One of the unfortunate consequences of winter is sacrificing the quality of the air we regularly breathe. In order to be comfortable during the winter, we use energy to warm the air inside our walls and enforce barriers to keep the cold air out. Despite our good intention to conserve energy and stay warm, winterizing contributes to a stuffy indoor environment.
In order to provide bodywork clients with the best experience possible, therapists can keep their healing space warm while simultaneously improving indoor air quality. Even with all of the windows, doors and cracks sealed to keep out fresh, cold air, there are eleven simple ways to improve your indoor air. After bodyworkers take these extra steps, clients will appreciate their ability to breathe fresh, unpolluted air during their massage session.
The Environmental Protection Agency (EPA) estimates indoor air pollutant levels to be two to five times higher than pollution levels outdoors. Despite this issue, winter weather prompts home and business owners to tightly seal any cracks that could allow cold drafts to penetrate inside. Unfortunately, insulating a building stops fresh air from entering and raises the concentrations of both allergens and pollutants inside. In wintertime, there are typically more contaminants breathed during a massage session than during months where open windows and doors facilitate a fresh air exchange.
Massage therapy encourages toxins to be released from the body. Breathing toxicity in while the body is expelling poisons almost nullifies the healing effort being made. However, when the air filling a client’s lungs is clean and low in pollutants, their healing potential from a session is increased.
Improving Air Quality
The EPA recommends three basic strategies to improve indoor air quality: source control, ventilation improvements and air purification. By making a concerted effort toward each of these three strategies, you could find yourself and your clients breathing clean, fresh air – even during the winter.
Source Control – Identifying and then minimizing the source of pollution can make a tremendous difference in air quality. Some sources and subsequent solutions include:
- Dust and dirt – Vacuum, scrub and dust frequently during the winter. Pay extra attention to wet areas where mold might accumulate.
- Emissions from a heater – Adjust controls to lower emissions and regularly maintain all heating sources.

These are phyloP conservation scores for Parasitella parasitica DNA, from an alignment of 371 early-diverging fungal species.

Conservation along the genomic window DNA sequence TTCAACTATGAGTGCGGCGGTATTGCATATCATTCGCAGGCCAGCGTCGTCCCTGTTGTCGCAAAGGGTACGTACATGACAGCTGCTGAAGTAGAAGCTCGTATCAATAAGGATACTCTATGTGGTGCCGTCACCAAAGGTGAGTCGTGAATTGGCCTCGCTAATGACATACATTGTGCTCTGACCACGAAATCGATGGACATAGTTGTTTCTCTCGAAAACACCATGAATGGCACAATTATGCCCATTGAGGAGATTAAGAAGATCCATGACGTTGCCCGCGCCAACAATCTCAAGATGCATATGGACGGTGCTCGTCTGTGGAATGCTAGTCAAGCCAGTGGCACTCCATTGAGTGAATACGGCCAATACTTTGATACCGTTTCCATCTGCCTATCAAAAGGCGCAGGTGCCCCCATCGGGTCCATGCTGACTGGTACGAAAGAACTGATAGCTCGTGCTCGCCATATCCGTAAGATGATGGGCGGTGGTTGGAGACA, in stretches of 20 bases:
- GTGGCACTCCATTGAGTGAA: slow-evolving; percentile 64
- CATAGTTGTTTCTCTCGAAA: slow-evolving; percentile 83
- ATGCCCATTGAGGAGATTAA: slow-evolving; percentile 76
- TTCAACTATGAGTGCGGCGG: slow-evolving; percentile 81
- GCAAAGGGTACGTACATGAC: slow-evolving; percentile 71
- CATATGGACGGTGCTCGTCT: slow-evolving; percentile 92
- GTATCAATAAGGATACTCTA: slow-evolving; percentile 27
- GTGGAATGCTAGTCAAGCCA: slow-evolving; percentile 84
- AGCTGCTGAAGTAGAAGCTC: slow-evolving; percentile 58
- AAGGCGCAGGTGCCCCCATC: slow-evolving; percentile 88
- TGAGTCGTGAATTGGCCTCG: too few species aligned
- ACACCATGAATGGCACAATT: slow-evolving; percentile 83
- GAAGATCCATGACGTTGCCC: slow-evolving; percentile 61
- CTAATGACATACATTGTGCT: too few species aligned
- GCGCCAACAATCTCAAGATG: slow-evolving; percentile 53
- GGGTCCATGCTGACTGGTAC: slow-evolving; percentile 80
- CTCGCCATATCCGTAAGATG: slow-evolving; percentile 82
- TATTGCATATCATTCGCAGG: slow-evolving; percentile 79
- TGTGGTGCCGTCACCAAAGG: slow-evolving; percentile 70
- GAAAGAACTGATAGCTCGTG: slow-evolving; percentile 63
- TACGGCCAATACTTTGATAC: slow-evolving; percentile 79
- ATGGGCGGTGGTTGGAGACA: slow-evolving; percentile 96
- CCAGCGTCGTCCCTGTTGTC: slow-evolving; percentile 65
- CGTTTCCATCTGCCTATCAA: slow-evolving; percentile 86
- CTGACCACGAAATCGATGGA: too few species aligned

- Cleaning agents – Use only non-toxic cleaning agents.
- Building materials and furnishings – Don’t choose winter as the season to make office improvements with chemical-containing materials. Insulation, carpeting, cabinetry or furniture made of pressed wood and paint all release small amounts of chemicals into the air for a surprisingly long amount of time.
- Ventilation Improvements – Enhancing ventilation is an easy and effective way to control poor air quality by funneling polluted air out while bringing fresh air into circulation. Some suggestions for improving ventilation include:
- Open up – Open windows and doors whenever the weather permits.
- Circulate – Use a fan to move stagnant air.
- Vent outside – Make sure your heating sources are adequately vented.
- Air Purification – Removing air contaminants is a surefire way to improve air quality. Some approaches for purifying the air include:
- Diffuse purifying essential oils – Using a diffuser, infuse indoor air with an essential oil containing antibacterial or purification properties. Examples include lemon, grapefruit or tea tree.
- Air purifier – Air purifiers equipped with HEPA filters do an excellent job of filtering contaminants from the air. Most air purifiers capture particulate matter but do not remove gas and other chemicals. Activated carbon filters are needed to remove gas and chemicals.
- Replace filters frequently – Whether maintaining your heating source or air purifier, replace or clean the filter often to prevent pollutants from being reissued into the air.
- Plants – Many plants are known as nature’s air purifiers because they can absorb toxins from the air. Be aware that mold often grows around plants that are watered often, so routinely check for and clean any subsequent mold growth.
We generally take the air we breathe for granted. However, ignoring the quality of our indoor air could impede healing. We are dependent on air and our bodies respond to how clean it is. Especially because massage recipients are encouraged to breathe deeply to accelerate the body’s release of toxicity, bodyworkers must make every effort to reduce indoor air pollution. By minimizing air contaminants, increasing ventilation and purifying the air, therapists can welcome their clients with a clean environment. In addition, these efforts will help clients realize the full potential of their massage – even in the dead of winter.